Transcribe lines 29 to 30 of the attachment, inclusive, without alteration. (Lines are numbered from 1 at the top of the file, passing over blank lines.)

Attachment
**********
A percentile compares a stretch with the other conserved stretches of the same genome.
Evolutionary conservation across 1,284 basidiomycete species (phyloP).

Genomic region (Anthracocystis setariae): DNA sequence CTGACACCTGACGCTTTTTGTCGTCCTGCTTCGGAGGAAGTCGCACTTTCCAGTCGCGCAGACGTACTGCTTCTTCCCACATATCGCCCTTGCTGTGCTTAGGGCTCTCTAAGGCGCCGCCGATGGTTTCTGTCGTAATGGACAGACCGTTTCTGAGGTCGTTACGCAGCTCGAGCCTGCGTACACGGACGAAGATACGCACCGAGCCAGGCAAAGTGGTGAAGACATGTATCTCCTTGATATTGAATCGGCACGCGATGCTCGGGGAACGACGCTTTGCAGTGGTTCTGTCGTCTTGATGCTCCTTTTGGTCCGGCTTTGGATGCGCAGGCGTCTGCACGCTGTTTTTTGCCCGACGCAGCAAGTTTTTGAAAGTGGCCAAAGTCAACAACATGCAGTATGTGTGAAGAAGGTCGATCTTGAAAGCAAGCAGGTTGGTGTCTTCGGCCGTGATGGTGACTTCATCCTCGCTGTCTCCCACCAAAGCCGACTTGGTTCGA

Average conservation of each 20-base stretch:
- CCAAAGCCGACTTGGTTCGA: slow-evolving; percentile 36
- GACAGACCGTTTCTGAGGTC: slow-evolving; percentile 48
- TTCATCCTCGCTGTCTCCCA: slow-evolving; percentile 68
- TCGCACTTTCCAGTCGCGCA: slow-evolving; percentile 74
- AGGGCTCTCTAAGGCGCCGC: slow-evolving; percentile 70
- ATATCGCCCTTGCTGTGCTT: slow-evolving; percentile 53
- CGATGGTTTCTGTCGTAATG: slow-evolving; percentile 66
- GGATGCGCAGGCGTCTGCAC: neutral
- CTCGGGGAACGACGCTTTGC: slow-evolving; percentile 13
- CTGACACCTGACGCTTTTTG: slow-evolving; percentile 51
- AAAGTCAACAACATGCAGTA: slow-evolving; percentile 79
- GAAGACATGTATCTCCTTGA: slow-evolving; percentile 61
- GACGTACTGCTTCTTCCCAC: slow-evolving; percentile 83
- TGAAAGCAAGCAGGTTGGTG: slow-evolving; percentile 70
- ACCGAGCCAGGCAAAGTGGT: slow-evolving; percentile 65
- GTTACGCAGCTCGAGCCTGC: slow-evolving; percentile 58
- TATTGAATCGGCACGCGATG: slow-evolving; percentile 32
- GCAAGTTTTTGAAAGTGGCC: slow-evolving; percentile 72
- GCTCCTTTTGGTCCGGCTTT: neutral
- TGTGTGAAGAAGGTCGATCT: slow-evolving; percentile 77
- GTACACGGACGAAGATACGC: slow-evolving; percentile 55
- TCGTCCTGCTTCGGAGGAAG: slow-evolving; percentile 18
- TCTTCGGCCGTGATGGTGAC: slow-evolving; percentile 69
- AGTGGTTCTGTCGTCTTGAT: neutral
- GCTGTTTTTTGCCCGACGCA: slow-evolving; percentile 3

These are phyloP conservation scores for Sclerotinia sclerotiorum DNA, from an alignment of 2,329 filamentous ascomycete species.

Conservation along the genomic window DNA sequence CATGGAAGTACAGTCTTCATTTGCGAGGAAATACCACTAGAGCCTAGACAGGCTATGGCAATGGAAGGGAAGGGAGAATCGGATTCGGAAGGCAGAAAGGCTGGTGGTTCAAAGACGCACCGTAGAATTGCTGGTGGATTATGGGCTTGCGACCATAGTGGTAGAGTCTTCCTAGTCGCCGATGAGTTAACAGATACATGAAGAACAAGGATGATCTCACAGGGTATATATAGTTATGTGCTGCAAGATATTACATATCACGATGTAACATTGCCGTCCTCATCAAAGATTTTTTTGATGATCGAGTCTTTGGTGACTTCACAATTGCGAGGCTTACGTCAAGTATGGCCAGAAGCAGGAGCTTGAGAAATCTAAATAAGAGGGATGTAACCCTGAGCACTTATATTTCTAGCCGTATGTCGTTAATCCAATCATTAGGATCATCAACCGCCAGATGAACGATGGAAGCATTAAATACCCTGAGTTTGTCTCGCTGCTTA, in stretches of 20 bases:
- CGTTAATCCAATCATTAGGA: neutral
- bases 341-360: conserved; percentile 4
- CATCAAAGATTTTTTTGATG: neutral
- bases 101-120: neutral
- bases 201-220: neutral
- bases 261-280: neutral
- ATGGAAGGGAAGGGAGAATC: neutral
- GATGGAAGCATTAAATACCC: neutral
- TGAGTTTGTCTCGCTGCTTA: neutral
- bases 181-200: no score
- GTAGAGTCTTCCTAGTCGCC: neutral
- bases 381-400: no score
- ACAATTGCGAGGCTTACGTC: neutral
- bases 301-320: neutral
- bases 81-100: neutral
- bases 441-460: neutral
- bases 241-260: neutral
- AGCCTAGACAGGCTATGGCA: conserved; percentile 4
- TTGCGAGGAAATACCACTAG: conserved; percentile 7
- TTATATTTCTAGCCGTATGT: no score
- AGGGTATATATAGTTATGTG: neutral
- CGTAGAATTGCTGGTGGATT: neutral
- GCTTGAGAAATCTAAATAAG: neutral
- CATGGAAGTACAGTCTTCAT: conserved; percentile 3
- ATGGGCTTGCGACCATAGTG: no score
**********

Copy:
- GCTGTTTTTTGCCCGACGCA: slow-evolving; percentile 3

These are phyloP conservation scores for Sclerotinia sclerotiorum DNA, from an alignment of 2,329 filamentous ascomycete species.